The multiple phases of HIV disease and the many complex events that contribute to the deterioration of an HIV-infected person's immune system must all be addressed in the design of treatment strategies, says Anthony S. Fauci, M.D., director of the National Institute of Allergy and Infectious Diseases (NIAID) and chief of the NIAID Laboratory of Immunoregulation.
Dr. Fauci plans to discuss the immunologic events that occur at each stage of HIV infection and the challenges they pose for finding effective therapies in a state-of-the-science lecture, "The Immunopathogenic Mechanisms of HIV Infection," at the IXth International Conference on AIDS in Berlin on June 7 at 2:20 p.m.
HIV disease is multiphasic and multifactorial, with phases that overlap during its prolonged course," says Dr. Fauci. "Therapeutic strategies for HIV disease cannot be one- dimensional. Rather, they must take into account all the virologic and immunopathogenic processes that lead to the profound immunosuppression seen in patients with AIDS. A comprehensive approach is essential if we are to develop a truly effective treatment strategy."
Scientists now know that HIV replicates from the very early, or primary, phase of infection through the advanced phase of HIV disease when a patient's immune system is severely compromised. As reported in the March 25, 1993, Nature, Dr. Fauci and his colleagues have demonstrated that HIV is continuously present and replicating in the lymphoid tissue during HIV disease, even early in infection when a patient feels well and has no symptoms.
A true state of microbiologic latency probably does not exist at any time during the course of HIV infection," says Dr. Fauci. "We need to continue our search for combinations of safe and effective antiretrovirals that can be administered for a prolonged period of time. Although we do not yet have such drugs, the scientific rationale now exists for antiretroviral therapy throughout the course of HIV disease."
Throughout HIV infection, CD4+ T cells are progressively depleted, probably by both direct and indirect mechanisms. A healthy, uninfected person usually has 800 to 1,200 of these cells per cubic millimeter (mm3) of blood. When a person's CD4+ T cell count falls below 200/mm3, he or she becomes particularly vulnerable to opportunistic infections and cancers.
During the primary phase of infection, shortly after HIV enters the body, the virus replicates rapidly and disseminates. Large numbers of viral particles spread throughout the body, seeding themselves in various organs.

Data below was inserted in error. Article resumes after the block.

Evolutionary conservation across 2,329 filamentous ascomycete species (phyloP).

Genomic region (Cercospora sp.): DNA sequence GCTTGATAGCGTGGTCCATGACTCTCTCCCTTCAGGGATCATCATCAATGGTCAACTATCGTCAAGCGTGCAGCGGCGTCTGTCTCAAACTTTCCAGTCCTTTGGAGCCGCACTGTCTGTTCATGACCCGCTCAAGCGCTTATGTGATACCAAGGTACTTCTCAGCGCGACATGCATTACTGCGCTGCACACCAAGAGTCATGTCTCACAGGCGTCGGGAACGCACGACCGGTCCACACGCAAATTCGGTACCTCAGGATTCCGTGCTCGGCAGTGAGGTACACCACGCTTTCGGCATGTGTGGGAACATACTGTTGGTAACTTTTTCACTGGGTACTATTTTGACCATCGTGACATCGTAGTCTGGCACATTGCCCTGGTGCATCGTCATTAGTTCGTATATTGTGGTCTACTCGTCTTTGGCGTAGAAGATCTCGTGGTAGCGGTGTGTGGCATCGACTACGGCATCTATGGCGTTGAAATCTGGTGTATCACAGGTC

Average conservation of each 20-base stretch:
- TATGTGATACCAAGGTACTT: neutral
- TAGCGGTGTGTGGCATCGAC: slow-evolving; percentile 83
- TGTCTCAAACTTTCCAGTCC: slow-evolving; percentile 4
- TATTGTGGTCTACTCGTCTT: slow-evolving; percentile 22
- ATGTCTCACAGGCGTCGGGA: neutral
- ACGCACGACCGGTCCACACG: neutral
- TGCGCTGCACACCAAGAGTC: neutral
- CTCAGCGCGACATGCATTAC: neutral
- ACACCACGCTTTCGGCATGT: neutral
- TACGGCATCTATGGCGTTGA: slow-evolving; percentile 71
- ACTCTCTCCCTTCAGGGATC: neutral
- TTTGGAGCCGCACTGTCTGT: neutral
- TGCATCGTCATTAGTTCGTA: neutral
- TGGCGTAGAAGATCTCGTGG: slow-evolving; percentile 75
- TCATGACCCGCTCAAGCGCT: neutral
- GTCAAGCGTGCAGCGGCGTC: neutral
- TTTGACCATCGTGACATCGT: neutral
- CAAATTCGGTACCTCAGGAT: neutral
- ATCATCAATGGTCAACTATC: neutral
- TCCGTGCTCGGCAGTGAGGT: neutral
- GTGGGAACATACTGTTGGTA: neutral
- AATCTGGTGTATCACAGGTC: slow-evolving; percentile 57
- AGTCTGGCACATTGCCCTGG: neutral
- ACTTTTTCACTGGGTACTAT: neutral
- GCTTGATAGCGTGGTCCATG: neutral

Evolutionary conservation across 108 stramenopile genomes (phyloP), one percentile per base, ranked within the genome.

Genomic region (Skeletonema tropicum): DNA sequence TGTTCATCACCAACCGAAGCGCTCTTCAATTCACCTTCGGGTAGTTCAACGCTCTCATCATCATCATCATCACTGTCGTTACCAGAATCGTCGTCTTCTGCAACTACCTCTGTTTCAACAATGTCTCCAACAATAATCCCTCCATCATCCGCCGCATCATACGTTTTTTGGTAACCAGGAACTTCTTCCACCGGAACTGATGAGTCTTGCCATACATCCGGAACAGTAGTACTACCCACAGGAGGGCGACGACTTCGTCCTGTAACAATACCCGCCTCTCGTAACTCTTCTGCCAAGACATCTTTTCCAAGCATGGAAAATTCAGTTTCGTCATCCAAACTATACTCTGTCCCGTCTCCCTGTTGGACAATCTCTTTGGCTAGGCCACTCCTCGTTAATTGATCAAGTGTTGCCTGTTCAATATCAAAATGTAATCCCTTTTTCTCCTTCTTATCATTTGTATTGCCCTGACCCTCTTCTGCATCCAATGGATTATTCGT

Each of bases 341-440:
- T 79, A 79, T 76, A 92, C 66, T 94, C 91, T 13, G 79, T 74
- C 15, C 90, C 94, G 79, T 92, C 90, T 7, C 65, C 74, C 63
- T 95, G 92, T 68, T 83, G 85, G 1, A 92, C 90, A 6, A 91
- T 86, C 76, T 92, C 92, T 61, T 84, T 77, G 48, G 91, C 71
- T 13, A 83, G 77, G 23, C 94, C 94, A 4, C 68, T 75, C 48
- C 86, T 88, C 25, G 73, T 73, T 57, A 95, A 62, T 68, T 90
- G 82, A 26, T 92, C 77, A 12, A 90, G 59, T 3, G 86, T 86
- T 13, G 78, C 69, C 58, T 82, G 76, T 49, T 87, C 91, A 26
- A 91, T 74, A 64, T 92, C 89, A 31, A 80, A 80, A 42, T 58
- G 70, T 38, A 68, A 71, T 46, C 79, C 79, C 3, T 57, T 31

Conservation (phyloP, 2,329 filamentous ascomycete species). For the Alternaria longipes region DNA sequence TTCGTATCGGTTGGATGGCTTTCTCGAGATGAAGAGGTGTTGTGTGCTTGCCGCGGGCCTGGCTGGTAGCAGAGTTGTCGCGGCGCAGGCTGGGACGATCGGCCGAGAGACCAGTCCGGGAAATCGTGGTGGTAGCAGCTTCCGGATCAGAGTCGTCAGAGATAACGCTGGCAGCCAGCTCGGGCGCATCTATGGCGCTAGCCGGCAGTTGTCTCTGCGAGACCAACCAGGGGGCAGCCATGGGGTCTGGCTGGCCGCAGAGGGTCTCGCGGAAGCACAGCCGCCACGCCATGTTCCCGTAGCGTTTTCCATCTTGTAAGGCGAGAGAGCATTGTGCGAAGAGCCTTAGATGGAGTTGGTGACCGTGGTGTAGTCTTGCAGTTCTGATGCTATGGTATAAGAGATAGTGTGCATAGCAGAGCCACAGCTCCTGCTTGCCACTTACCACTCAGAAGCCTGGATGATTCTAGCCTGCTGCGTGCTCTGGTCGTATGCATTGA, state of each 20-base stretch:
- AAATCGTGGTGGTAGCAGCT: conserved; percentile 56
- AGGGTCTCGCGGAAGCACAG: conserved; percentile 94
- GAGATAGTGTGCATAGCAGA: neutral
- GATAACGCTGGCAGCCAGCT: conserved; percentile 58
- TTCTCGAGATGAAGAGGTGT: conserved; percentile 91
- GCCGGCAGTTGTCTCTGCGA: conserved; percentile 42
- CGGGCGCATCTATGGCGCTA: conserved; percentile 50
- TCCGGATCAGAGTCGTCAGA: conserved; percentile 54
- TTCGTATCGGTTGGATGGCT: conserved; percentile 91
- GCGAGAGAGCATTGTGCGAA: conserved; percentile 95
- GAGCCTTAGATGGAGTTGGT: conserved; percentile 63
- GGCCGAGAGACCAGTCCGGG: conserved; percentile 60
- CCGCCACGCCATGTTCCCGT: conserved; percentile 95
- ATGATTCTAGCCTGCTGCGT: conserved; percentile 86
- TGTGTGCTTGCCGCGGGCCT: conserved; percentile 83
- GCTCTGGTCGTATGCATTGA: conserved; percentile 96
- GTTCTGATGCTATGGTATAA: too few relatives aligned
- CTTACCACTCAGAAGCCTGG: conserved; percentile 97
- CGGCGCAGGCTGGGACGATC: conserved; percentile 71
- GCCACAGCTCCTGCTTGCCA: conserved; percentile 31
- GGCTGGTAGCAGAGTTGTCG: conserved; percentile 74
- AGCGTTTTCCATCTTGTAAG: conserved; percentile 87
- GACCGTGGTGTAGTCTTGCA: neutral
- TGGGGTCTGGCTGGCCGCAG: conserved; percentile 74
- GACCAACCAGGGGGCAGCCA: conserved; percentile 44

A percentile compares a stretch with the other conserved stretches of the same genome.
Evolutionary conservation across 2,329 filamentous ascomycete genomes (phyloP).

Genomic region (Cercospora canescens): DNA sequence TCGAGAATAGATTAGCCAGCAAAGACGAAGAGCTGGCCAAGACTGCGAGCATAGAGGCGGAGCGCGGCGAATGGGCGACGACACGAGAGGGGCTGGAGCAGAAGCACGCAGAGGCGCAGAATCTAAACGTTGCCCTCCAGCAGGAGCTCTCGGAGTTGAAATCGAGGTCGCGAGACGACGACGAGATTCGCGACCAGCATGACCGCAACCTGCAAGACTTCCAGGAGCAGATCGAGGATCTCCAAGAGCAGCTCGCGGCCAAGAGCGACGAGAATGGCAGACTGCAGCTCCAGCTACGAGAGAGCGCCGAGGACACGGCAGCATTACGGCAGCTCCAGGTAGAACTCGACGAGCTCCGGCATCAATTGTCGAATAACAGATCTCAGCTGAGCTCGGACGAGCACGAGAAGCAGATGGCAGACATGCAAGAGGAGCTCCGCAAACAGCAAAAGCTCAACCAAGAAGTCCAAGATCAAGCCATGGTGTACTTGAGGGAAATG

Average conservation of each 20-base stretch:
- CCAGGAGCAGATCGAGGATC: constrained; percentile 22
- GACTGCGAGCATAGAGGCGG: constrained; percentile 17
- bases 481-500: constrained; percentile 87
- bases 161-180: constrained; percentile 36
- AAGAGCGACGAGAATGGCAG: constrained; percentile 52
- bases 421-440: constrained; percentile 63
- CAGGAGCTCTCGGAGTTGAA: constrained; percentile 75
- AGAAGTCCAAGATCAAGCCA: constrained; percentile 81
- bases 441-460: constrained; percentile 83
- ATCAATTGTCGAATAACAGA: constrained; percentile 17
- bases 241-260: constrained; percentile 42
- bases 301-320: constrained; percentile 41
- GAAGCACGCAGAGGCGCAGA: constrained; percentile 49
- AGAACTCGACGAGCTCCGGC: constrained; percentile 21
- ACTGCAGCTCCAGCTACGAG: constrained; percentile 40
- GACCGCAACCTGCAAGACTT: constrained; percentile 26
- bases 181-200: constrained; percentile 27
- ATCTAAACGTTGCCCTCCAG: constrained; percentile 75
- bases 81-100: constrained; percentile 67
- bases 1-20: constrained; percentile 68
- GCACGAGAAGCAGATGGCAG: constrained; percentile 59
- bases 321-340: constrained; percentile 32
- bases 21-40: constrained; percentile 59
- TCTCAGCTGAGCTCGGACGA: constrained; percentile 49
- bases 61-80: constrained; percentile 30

A week to a month later, the patient's immune system fights back with a vigorous response. Paradoxically, viral replication is enhanced during this period of immune activation. Large amounts of virus are produced and become trapped in specialized cells of the immune system, especially those found in the lymph nodes.
Within weeks, the immune system usually curtails the replication and spread of HIV in the bloodstream and a prolonged period of "clinical latency" ensues. In the lymph nodes, however, CD4+ T cells continue to become infected, and viral particles accumulate there.
Dr. Fauci and his colleagues have demonstrated that several naturally occurring immune proteins -- cytokines -- can stimulate laboratory cultures of cells latently infected with HIV to produce new virus. HIV may prompt production of high levels of certain cytokines, normally used by the immune system for cell-to-cell communication, contributing to the active viral replication seen in the lymph nodes during the asymptomatic period, the researchers speculate.
In the advanced stage of disease, networks of specialized cells in crucial immune organs such as the thymus and lymph nodes break down and apparently lose the ability to regenerate themselves, further compounding the suppression of the immune system caused by the decline in CD4+ T cells.
"We now know that HIV disease is characterized by phases of both immune activation and immune suppression," says Dr. Fauci. "We must further dissect the various phases of HIV disease to determine the feasibility of using agents that might block certain aspects of activation without compounding immunosuppression. We may also need to boost the immune response during the period of immunosuppression with agents that do not promote the replication and spread of HIV infection by putting the cells of the immune system into a state of total activation."
"Moreover, we must consider, when we do develop safe and effective antiretrovirals, how to reconstitute an immune system that may have lost part, or all, of its ability to regenerate itself," he adds. "The design of the next generation of drugs and vaccines to fight HIV depend on our actively and aggressively pursuing studies aimed at a further delineation of the immunopathogenic mechanisms of HIV disease."
NIAID, a component of the National Institutes of Health, supports research on allergy, immunology and infectious diseases. NIH is an agency of the U.S. Public Health Service, part of the U.S. Department of Health and Human Services.
For press inquiries only, call Greg Folkers at (301) 402-0120.
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